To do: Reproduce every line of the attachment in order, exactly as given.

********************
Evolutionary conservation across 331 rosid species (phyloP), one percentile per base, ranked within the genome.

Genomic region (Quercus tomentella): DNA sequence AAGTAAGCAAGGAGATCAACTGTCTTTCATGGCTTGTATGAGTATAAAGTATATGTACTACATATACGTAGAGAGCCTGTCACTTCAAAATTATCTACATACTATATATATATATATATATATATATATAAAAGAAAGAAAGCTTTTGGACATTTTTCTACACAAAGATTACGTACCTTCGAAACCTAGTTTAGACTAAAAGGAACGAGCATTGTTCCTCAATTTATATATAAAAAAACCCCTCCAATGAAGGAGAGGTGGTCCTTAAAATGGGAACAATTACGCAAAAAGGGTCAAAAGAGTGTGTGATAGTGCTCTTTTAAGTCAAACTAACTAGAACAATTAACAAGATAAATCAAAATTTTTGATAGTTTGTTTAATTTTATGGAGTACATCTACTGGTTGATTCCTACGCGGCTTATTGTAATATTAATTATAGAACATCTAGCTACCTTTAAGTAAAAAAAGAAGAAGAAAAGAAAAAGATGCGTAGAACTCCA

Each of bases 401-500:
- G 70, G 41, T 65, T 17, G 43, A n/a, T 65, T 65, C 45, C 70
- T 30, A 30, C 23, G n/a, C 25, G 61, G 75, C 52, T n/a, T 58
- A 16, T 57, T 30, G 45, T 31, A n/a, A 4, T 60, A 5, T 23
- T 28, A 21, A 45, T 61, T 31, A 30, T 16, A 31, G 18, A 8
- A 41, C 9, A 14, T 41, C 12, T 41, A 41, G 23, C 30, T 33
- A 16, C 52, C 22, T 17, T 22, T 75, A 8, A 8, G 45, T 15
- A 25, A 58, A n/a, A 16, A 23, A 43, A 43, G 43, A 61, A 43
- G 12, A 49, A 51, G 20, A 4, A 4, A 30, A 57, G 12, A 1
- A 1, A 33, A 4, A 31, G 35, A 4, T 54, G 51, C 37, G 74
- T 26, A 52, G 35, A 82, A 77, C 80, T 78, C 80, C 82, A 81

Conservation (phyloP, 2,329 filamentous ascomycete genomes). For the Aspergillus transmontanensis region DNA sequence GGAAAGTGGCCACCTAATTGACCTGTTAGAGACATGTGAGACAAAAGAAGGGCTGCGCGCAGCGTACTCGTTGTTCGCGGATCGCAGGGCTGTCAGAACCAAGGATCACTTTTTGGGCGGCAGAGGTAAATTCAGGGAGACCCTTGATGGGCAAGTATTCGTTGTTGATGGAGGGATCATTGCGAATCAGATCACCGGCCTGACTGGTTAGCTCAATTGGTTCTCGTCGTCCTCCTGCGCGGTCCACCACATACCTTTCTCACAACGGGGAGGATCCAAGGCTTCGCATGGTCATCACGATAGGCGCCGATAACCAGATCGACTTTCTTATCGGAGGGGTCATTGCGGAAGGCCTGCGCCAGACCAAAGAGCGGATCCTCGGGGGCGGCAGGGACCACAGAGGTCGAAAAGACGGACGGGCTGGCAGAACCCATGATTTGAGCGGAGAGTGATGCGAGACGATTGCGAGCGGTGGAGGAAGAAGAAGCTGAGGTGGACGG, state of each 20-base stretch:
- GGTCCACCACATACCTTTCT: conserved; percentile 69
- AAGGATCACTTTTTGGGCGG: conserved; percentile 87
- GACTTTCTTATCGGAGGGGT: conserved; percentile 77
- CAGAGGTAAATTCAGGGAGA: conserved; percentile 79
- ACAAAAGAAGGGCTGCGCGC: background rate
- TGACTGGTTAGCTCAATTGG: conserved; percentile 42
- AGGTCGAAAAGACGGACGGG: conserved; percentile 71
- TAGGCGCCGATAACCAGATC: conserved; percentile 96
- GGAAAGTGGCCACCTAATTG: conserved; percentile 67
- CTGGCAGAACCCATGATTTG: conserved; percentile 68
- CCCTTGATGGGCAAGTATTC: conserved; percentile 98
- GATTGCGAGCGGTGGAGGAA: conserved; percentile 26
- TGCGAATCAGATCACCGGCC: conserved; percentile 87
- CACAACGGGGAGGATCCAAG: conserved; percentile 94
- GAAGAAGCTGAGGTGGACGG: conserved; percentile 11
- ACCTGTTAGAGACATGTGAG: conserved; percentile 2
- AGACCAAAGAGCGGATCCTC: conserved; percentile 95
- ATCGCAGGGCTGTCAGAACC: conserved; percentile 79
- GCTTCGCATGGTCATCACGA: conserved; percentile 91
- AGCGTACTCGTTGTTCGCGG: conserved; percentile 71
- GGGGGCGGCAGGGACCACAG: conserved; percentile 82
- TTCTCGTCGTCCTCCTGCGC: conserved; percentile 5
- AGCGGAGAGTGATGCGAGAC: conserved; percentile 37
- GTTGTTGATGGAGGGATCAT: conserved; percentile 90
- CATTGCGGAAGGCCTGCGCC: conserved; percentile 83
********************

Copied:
Evolutionary conservation across 331 rosid species (phyloP), one percentile per base, ranked within the genome.

Genomic region (Quercus tomentella): DNA sequence AAGTAAGCAAGGAGATCAACTGTCTTTCATGGCTTGTATGAGTATAAAGTATATGTACTACATATACGTAGAGAGCCTGTCACTTCAAAATTATCTACATACTATATATATATATATATATATATATATAAAAGAAAGAAAGCTTTTGGACATTTTTCTACACAAAGATTACGTACCTTCGAAACCTAGTTTAGACTAAAAGGAACGAGCATTGTTCCTCAATTTATATATAAAAAAACCCCTCCAATGAAGGAGAGGTGGTCCTTAAAATGGGAACAATTACGCAAAAAGGGTCAAAAGAGTGTGTGATAGTGCTCTTTTAAGTCAAACTAACTAGAACAATTAACAAGATAAATCAAAATTTTTGATAGTTTGTTTAATTTTATGGAGTACATCTACTGGTTGATTCCTACGCGGCTTATTGTAATATTAATTATAGAACATCTAGCTACCTTTAAGTAAAAAAAGAAGAAGAAAAGAAAAAGATGCGTAGAACTCCA

Each of bases 401-500:
- G 70, G 41, T 65, T 17, G 43, A n/a, T 65, T 65, C 45, C 70
- T 30, A 30, C 23, G n/a, C 25, G 61, G 75, C 52, T n/a, T 58
- A 16, T 57, T 30, G 45, T 31, A n/a, A 4, T 60, A 5, T 23
- T 28, A 21, A 45, T 61, T 31, A 30, T 16, A 31, G 18, A 8
- A 41, C 9, A 14, T 41, C 12, T 41, A 41, G 23, C 30, T 33
- A 16, C 52, C 22, T 17, T 22, T 75, A 8, A 8, G 45, T 15
- A 25, A 58, A n/a, A 16, A 23, A 43, A 43, G 43, A 61, A 43
- G 12, A 49, A 51, G 20, A 4, A 4, A 30, A 57, G 12, A 1
- A 1, A 33, A 4, A 31, G 35, A 4, T 54, G 51, C 37, G 74
- T 26, A 52, G 35, A 82, A 77, C 80, T 78, C 80, C 82, A 81

Conservation (phyloP, 2,329 filamentous ascomycete genomes). For the Aspergillus transmontanensis region DNA sequence GGAAAGTGGCCACCTAATTGACCTGTTAGAGACATGTGAGACAAAAGAAGGGCTGCGCGCAGCGTACTCGTTGTTCGCGGATCGCAGGGCTGTCAGAACCAAGGATCACTTTTTGGGCGGCAGAGGTAAATTCAGGGAGACCCTTGATGGGCAAGTATTCGTTGTTGATGGAGGGATCATTGCGAATCAGATCACCGGCCTGACTGGTTAGCTCAATTGGTTCTCGTCGTCCTCCTGCGCGGTCCACCACATACCTTTCTCACAACGGGGAGGATCCAAGGCTTCGCATGGTCATCACGATAGGCGCCGATAACCAGATCGACTTTCTTATCGGAGGGGTCATTGCGGAAGGCCTGCGCCAGACCAAAGAGCGGATCCTCGGGGGCGGCAGGGACCACAGAGGTCGAAAAGACGGACGGGCTGGCAGAACCCATGATTTGAGCGGAGAGTGATGCGAGACGATTGCGAGCGGTGGAGGAAGAAGAAGCTGAGGTGGACGG, state of each 20-base stretch:
- GGTCCACCACATACCTTTCT: conserved; percentile 69
- AAGGATCACTTTTTGGGCGG: conserved; percentile 87
- GACTTTCTTATCGGAGGGGT: conserved; percentile 77
- CAGAGGTAAATTCAGGGAGA: conserved; percentile 79
- ACAAAAGAAGGGCTGCGCGC: background rate
- TGACTGGTTAGCTCAATTGG: conserved; percentile 42
- AGGTCGAAAAGACGGACGGG: conserved; percentile 71
- TAGGCGCCGATAACCAGATC: conserved; percentile 96
- GGAAAGTGGCCACCTAATTG: conserved; percentile 67
- CTGGCAGAACCCATGATTTG: conserved; percentile 68
- CCCTTGATGGGCAAGTATTC: conserved; percentile 98
- GATTGCGAGCGGTGGAGGAA: conserved; percentile 26
- TGCGAATCAGATCACCGGCC: conserved; percentile 87
- CACAACGGGGAGGATCCAAG: conserved; percentile 94
- GAAGAAGCTGAGGTGGACGG: conserved; percentile 11
- ACCTGTTAGAGACATGTGAG: conserved; percentile 2
- AGACCAAAGAGCGGATCCTC: conserved; percentile 95
- ATCGCAGGGCTGTCAGAACC: conserved; percentile 79
- GCTTCGCATGGTCATCACGA: conserved; percentile 91
- AGCGTACTCGTTGTTCGCGG: conserved; percentile 71
- GGGGGCGGCAGGGACCACAG: conserved; percentile 82
- TTCTCGTCGTCCTCCTGCGC: conserved; percentile 5
- AGCGGAGAGTGATGCGAGAC: conserved; percentile 37
- GTTGTTGATGGAGGGATCAT: conserved; percentile 90
- CATTGCGGAAGGCCTGCGCC: conserved; percentile 83